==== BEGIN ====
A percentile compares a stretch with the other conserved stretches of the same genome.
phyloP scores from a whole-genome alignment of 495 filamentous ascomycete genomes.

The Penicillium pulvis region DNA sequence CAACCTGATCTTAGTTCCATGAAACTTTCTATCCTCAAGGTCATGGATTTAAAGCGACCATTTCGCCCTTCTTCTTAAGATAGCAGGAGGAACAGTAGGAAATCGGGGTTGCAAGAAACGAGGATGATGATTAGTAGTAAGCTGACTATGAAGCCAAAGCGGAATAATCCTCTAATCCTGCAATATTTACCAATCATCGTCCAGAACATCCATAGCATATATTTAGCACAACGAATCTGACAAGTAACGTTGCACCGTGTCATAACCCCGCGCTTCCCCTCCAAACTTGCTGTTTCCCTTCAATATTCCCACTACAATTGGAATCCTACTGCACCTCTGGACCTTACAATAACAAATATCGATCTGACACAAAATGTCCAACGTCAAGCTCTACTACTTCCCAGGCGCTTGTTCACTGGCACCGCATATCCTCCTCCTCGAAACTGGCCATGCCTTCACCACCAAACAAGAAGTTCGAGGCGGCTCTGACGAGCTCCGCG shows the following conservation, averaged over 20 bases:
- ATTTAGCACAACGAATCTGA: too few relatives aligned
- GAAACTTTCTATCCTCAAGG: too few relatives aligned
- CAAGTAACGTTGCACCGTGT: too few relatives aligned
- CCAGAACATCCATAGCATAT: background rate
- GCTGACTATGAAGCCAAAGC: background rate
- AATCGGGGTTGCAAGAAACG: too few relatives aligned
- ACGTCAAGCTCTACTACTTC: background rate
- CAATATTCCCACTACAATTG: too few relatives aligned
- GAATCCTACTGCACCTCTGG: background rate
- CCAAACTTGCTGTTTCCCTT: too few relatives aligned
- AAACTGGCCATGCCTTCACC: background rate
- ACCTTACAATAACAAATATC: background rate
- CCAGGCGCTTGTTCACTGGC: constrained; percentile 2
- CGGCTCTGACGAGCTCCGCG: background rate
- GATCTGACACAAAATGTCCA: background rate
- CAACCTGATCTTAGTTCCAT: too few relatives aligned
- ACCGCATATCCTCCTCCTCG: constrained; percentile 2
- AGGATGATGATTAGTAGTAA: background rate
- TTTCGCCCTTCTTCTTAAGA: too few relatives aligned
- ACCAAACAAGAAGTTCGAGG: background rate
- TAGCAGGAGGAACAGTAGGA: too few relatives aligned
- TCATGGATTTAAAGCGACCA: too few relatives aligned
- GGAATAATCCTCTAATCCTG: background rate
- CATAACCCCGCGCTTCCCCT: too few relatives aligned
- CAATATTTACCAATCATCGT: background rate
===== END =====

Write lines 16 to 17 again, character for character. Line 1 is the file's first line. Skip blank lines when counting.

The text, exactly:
- CCAGGCGCTTGTTCACTGGC: constrained; percentile 2
- CGGCTCTGACGAGCTCCGCG: background rate